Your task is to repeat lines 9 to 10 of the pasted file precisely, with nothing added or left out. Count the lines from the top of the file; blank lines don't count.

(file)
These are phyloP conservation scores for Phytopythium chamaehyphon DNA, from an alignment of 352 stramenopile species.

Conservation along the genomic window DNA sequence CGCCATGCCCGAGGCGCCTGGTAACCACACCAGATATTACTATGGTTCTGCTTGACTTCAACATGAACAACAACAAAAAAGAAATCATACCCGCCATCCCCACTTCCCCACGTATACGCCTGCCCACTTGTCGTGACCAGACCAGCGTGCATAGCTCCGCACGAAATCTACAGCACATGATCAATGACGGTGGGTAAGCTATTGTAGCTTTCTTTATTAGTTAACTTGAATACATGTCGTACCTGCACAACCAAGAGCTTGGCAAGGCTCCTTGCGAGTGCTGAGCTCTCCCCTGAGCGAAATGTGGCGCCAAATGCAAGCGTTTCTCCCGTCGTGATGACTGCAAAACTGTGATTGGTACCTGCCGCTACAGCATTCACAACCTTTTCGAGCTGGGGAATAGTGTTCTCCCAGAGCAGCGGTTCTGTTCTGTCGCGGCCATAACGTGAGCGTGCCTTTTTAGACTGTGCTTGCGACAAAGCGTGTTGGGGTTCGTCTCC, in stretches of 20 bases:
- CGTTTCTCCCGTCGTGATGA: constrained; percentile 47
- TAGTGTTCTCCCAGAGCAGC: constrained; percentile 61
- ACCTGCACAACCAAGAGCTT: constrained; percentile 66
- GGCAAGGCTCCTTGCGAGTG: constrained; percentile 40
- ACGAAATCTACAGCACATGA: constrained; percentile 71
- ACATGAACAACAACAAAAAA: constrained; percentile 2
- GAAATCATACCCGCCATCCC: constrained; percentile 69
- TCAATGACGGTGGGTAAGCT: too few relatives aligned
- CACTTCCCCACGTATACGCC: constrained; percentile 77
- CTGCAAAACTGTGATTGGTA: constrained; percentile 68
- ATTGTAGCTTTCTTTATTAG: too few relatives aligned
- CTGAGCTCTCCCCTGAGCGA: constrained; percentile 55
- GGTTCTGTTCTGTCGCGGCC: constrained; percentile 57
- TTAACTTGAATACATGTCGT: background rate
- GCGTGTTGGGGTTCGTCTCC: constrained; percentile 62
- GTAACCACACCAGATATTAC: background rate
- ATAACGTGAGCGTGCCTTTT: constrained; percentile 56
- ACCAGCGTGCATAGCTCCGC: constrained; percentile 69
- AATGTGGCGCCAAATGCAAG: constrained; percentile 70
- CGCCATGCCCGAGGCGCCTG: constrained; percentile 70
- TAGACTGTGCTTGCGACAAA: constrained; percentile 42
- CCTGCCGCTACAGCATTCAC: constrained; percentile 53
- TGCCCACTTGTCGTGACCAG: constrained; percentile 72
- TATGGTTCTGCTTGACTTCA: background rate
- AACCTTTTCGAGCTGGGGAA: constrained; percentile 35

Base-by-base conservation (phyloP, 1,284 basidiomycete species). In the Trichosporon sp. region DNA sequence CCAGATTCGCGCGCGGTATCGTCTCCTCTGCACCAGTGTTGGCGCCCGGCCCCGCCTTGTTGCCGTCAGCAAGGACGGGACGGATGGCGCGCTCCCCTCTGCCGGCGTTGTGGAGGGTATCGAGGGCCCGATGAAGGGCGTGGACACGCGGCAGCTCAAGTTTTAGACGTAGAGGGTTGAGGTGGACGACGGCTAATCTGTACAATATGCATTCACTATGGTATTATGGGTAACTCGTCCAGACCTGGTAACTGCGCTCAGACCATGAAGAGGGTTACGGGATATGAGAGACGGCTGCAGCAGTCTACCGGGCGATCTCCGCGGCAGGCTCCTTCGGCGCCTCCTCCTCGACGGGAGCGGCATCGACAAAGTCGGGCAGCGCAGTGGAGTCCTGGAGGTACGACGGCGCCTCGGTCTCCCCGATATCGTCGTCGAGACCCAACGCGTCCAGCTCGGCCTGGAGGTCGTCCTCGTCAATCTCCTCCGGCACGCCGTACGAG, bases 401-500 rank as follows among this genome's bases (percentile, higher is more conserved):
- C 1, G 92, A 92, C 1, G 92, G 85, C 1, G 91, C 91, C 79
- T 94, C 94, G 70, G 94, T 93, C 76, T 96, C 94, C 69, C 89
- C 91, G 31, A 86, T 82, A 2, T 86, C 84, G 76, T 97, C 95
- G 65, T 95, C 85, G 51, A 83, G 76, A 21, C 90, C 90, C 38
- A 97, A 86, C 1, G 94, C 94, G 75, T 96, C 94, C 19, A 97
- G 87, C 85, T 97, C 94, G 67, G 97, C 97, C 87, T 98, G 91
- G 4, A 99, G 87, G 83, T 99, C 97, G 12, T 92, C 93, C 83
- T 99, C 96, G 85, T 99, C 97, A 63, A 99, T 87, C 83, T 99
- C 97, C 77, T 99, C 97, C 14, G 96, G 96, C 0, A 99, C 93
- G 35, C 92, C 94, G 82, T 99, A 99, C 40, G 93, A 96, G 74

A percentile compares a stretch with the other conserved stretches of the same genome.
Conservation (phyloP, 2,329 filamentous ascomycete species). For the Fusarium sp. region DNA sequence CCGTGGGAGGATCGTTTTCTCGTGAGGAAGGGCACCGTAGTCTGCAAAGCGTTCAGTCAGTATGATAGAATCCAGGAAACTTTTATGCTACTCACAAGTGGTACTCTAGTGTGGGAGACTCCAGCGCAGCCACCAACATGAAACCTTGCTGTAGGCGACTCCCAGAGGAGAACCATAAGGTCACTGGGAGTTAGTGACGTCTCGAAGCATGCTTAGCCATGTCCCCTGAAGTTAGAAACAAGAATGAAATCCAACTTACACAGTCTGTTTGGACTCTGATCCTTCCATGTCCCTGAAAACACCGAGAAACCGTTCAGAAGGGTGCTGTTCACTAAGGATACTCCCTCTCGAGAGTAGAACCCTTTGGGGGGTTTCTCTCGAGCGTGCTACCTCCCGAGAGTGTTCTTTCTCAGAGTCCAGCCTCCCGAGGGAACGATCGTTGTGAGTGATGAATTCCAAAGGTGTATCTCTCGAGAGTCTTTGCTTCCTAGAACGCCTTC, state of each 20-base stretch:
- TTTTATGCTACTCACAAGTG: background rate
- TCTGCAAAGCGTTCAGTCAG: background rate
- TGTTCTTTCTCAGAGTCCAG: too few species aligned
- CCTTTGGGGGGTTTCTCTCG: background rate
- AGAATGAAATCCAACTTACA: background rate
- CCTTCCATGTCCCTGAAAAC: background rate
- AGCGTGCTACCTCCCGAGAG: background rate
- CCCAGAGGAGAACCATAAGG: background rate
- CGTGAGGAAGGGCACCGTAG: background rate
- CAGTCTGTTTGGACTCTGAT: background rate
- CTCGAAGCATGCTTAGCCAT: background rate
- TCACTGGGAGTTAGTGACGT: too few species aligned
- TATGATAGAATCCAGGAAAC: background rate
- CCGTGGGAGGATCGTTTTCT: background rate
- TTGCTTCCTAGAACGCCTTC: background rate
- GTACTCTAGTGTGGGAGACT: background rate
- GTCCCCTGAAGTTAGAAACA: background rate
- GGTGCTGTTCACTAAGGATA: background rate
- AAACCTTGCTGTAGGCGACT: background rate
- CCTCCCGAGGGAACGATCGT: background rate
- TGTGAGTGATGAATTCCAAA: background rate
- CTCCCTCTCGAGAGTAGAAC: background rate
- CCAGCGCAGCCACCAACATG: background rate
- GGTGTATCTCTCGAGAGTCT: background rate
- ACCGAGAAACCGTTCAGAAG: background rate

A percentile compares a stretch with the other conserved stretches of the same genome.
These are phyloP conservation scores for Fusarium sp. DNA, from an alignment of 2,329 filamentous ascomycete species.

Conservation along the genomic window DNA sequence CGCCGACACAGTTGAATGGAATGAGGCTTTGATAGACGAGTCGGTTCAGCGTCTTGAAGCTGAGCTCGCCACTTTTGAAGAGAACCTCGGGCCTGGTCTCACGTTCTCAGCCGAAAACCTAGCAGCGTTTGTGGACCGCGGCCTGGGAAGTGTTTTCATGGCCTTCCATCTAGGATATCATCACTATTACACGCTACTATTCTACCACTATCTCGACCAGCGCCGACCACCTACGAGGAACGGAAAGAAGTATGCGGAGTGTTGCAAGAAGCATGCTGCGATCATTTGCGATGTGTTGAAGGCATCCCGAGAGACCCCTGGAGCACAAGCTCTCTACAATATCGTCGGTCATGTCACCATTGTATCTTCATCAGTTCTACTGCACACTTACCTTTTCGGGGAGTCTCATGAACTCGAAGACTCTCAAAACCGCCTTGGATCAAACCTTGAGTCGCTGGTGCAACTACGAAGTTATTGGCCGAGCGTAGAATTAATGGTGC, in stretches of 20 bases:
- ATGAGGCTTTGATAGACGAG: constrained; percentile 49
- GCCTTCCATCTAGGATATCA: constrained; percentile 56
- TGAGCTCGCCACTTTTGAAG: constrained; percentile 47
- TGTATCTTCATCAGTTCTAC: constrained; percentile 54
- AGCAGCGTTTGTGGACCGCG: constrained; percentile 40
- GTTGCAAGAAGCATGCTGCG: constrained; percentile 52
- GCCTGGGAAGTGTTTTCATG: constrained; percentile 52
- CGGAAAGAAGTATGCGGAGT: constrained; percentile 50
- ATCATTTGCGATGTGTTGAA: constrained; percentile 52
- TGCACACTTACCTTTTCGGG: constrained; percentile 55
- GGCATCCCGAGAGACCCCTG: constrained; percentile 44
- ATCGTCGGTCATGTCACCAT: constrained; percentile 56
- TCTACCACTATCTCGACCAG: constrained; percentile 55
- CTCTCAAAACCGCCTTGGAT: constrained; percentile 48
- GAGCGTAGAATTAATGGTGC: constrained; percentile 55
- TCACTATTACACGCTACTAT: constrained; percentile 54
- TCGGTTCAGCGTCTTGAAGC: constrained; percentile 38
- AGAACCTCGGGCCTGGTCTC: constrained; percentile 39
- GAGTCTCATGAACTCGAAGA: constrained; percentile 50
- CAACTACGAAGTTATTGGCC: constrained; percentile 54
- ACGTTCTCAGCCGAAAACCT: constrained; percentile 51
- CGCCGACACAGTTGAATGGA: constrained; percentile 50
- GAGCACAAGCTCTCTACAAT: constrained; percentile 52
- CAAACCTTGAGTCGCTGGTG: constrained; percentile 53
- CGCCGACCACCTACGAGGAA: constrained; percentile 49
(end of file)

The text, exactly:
- GAAATCATACCCGCCATCCC: constrained; percentile 69
- TCAATGACGGTGGGTAAGCT: too few relatives aligned